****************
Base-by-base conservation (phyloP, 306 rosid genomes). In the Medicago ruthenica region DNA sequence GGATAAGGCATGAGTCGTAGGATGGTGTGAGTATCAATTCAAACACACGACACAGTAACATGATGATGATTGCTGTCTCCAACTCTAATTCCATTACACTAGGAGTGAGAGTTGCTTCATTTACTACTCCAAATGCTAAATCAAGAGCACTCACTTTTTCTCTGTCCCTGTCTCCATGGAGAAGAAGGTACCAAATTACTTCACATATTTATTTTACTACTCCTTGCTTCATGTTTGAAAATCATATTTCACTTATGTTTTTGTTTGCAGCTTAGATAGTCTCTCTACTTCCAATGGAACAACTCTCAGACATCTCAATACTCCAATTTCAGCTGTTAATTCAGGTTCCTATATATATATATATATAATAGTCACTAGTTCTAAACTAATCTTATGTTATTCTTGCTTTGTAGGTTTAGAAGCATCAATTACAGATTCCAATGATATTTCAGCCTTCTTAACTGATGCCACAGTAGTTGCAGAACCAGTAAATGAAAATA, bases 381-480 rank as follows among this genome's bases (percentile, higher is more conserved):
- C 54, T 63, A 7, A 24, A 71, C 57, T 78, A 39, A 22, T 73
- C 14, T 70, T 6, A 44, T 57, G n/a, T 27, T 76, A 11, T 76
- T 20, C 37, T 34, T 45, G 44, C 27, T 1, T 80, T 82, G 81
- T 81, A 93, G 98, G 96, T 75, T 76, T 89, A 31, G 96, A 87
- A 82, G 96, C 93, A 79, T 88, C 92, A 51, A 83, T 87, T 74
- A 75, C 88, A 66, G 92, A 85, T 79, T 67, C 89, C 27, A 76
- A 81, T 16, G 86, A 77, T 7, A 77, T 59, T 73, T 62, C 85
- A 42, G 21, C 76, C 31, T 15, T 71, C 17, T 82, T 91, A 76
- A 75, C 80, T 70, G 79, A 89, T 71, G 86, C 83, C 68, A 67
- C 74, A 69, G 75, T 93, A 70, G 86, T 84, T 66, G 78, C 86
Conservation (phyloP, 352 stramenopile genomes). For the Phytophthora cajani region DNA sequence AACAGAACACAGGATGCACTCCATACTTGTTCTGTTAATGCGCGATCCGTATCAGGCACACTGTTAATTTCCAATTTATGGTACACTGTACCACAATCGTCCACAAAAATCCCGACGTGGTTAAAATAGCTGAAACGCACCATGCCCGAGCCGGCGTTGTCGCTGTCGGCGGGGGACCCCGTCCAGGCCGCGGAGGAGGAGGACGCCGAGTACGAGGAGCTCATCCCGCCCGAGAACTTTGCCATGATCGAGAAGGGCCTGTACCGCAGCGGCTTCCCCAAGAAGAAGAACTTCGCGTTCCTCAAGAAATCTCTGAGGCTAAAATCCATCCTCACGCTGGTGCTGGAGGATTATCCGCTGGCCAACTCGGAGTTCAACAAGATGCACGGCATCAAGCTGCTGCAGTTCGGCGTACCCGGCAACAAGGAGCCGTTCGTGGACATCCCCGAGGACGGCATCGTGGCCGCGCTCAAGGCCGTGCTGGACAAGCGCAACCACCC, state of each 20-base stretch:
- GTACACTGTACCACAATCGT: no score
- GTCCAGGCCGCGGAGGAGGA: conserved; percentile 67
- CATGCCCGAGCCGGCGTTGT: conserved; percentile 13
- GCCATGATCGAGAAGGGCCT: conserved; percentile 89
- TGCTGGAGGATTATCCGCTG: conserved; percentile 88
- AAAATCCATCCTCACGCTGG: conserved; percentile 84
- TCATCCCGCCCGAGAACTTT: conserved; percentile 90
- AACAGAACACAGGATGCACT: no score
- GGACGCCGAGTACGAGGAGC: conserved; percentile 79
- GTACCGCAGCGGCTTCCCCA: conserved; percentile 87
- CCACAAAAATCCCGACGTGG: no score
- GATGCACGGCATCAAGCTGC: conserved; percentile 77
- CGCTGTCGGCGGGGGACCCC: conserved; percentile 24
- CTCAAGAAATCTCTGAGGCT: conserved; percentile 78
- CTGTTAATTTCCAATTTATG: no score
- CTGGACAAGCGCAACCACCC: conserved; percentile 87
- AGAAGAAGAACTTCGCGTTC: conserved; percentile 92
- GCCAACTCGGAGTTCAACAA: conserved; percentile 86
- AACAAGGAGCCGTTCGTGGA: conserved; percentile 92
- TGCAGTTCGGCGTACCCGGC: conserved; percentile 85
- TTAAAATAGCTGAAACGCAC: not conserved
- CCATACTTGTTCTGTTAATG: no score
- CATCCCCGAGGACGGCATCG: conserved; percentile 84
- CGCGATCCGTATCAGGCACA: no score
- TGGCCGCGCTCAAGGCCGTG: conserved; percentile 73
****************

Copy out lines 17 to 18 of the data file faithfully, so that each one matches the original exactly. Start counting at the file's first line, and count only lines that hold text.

- TGCTGGAGGATTATCCGCTG: conserved; percentile 88
- AAAATCCATCCTCACGCTGG: conserved; percentile 84